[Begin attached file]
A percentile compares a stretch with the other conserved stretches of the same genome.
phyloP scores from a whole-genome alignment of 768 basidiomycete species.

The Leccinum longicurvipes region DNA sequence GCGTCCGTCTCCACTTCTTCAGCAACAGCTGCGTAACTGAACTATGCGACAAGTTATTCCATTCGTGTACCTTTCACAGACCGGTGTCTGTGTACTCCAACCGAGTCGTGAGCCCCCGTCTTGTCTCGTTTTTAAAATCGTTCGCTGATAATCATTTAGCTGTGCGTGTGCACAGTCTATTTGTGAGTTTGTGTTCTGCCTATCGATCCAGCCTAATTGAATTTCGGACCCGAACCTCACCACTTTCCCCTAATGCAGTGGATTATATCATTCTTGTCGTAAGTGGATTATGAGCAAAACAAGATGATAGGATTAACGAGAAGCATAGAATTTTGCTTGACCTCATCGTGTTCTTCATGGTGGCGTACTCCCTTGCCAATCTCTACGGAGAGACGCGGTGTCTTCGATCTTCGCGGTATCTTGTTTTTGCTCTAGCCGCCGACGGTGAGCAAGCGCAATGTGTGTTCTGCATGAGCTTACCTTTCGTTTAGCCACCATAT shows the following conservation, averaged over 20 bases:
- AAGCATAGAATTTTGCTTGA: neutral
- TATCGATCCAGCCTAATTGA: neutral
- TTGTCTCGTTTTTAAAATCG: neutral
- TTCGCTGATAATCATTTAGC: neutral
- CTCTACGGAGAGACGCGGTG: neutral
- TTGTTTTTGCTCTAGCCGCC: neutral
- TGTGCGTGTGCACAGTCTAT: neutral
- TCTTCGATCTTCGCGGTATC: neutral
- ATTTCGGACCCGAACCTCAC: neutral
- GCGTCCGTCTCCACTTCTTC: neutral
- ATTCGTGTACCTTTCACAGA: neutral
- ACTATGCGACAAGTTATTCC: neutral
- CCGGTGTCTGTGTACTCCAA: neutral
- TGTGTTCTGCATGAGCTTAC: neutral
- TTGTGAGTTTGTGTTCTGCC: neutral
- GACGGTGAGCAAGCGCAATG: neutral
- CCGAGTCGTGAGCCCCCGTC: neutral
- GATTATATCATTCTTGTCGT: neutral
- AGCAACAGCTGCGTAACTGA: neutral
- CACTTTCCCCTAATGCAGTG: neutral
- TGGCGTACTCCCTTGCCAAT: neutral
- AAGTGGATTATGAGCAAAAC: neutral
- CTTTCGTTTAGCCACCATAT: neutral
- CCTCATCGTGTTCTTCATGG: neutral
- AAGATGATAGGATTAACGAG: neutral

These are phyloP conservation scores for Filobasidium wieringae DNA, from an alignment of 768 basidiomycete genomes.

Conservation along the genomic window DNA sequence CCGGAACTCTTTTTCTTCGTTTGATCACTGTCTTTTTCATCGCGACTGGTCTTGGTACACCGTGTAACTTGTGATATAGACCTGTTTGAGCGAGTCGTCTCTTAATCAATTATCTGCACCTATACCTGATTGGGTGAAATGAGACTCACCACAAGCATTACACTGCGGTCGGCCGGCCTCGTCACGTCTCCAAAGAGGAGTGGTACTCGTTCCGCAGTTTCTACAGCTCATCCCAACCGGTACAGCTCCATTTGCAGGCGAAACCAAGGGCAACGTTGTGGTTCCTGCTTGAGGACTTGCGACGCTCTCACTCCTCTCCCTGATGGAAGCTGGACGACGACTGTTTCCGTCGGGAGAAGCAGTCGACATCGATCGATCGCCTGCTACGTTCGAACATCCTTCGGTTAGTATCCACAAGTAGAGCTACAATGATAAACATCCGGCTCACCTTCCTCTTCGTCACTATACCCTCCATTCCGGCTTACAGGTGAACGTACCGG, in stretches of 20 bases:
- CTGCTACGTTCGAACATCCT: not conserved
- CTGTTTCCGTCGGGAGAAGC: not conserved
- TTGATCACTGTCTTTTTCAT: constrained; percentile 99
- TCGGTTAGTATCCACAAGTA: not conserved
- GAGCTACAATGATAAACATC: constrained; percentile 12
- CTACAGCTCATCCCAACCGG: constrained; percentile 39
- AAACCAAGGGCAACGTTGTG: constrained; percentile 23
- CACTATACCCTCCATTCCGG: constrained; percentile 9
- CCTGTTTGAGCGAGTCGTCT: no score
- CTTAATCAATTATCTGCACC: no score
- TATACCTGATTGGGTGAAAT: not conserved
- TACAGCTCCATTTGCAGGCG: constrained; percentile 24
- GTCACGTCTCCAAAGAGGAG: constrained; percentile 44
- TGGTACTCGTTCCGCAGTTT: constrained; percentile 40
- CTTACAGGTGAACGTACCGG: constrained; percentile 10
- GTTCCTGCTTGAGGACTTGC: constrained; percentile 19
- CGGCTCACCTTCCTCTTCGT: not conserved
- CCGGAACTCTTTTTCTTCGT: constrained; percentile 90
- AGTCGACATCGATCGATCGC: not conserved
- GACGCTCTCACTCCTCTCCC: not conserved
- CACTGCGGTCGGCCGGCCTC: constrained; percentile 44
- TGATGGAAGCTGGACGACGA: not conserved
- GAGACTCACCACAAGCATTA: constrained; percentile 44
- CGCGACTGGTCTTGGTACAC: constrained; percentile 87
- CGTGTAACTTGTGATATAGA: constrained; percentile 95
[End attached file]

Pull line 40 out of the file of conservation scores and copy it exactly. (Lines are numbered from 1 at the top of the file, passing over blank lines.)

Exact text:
- CTTAATCAATTATCTGCACC: no score